Welfare group human rights risk
The Government risks breaching beneficiaries human rights if it goes ahead with some of the Welfare Working Group's recommendations, Children's Commissioner John Angus says.
The working group released its final report two weeks and ago and the Government is now considering the 43 recommendations aimed at getting people off benefits and into work.
Angus told Parliament's social services select committee that he was concerned about some aspects of the group's work, including requiring mothers on a benefit who have another child to look for work when the baby in 14 weeks.
The Government has signalled it was unlikely to adopt that recommendation.
Angus said proposals to use the benefit system to improve parenting were also fraught with difficulties.
"For example there are a whole lot of reasons why children truant from school, some to do with children, some to do with their family and some to do with the school ... so a whole lot of things impact on that, yet there are some suggestions in the working group's report that somehow the benefit system, and at the end of the day financial sanctions, should be used to ensure that children get to school."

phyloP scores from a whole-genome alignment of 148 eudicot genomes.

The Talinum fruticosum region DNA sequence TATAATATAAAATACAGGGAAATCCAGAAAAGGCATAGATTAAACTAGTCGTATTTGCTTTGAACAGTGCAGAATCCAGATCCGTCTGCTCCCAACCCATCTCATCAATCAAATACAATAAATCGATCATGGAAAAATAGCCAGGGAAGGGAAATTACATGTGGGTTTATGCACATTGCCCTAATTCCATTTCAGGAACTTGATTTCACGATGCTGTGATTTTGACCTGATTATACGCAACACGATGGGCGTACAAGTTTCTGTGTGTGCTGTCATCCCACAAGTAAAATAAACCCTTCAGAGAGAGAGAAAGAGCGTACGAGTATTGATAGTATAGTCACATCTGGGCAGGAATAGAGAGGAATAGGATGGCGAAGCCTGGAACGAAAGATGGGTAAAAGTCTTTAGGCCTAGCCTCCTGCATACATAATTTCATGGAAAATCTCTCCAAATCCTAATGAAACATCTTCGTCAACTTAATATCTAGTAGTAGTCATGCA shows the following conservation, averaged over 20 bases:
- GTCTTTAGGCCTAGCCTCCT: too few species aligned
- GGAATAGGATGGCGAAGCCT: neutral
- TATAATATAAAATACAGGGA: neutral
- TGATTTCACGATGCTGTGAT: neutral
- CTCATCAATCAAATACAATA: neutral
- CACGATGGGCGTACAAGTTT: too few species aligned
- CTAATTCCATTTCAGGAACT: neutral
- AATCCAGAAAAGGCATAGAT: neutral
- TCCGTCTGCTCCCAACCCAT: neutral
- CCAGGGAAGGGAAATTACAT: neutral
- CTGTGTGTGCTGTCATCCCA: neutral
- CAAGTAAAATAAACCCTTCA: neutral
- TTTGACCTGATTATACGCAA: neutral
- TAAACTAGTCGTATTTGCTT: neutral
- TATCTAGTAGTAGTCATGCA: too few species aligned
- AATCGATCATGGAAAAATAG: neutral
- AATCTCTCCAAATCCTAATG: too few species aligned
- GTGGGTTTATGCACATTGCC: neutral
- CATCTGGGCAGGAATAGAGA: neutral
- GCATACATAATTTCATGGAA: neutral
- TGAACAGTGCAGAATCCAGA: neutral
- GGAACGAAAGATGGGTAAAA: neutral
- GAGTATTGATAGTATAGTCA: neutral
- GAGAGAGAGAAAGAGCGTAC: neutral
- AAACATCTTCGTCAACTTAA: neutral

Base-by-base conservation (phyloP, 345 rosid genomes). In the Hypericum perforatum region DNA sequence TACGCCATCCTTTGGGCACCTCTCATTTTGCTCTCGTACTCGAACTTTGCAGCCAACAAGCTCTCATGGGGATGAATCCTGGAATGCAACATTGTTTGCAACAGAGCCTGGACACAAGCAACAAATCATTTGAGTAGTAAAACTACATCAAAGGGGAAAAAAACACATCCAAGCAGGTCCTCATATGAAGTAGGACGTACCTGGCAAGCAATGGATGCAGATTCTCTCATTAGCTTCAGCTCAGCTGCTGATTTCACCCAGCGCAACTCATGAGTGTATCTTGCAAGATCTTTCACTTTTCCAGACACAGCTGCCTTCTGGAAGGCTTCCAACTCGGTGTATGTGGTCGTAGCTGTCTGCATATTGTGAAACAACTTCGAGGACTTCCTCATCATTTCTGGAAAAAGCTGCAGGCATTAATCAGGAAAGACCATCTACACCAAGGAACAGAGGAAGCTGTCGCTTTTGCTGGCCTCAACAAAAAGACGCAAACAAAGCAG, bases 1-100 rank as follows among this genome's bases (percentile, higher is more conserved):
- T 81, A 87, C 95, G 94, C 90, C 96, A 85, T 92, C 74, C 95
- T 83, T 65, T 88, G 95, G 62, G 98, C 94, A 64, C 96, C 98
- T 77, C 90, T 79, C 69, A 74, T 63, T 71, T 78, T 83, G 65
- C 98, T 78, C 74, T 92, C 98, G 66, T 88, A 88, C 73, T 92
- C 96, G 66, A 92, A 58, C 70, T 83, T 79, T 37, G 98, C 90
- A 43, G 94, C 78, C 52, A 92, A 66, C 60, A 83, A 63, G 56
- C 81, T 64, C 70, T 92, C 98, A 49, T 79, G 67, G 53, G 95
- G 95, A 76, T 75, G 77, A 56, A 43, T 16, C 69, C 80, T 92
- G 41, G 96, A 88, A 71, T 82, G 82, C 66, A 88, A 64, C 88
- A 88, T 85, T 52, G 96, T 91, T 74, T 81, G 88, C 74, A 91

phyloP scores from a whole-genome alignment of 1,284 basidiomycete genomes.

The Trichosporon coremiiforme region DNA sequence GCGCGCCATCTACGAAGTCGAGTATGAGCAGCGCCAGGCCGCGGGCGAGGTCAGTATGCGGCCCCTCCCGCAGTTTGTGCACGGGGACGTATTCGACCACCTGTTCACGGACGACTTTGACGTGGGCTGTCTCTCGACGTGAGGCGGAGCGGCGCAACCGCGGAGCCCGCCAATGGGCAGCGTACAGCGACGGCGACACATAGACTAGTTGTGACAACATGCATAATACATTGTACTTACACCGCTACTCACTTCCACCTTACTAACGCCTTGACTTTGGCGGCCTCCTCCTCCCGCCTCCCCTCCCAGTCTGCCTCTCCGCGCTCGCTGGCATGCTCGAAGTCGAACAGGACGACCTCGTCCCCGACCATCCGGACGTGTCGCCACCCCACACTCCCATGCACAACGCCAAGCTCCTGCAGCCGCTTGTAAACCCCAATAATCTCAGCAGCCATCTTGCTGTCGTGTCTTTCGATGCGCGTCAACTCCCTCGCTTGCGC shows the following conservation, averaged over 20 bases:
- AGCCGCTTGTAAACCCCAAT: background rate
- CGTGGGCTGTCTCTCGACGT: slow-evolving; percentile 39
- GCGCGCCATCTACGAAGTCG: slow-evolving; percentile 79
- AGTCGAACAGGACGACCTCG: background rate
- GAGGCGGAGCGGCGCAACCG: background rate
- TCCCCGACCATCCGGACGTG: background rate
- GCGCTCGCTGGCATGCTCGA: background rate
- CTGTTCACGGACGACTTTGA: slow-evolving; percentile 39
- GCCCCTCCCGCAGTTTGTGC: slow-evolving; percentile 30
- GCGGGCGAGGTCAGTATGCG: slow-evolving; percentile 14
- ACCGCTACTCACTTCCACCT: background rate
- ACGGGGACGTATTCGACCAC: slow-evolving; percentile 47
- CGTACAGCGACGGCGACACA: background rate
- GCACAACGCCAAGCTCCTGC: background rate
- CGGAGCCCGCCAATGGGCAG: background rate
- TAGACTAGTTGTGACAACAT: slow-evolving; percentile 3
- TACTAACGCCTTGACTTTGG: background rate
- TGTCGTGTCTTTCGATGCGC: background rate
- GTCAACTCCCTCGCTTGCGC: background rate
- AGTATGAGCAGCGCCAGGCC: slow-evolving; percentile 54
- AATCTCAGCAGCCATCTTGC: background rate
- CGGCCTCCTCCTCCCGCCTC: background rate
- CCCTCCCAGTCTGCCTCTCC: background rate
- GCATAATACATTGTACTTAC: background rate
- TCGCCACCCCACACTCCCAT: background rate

That raised human rights issues about not discriminating against someone because of their source of income, he said.
"I think there's an argument that we would be discriminating against beneficiaries by applying these things to them when parents whose children who truant from school who aren't on a benefit don't have those sorts of impositions."
The Commissioner's office was also working on a report into the impact of being in early childhood education on children under two.
It was due to be released later this month. Angus said looking at whether being in care was good or bad for a child was too simplistic a view.
The major risks were in the first 12 months of life but their report found there were ways to mitigate them, he said.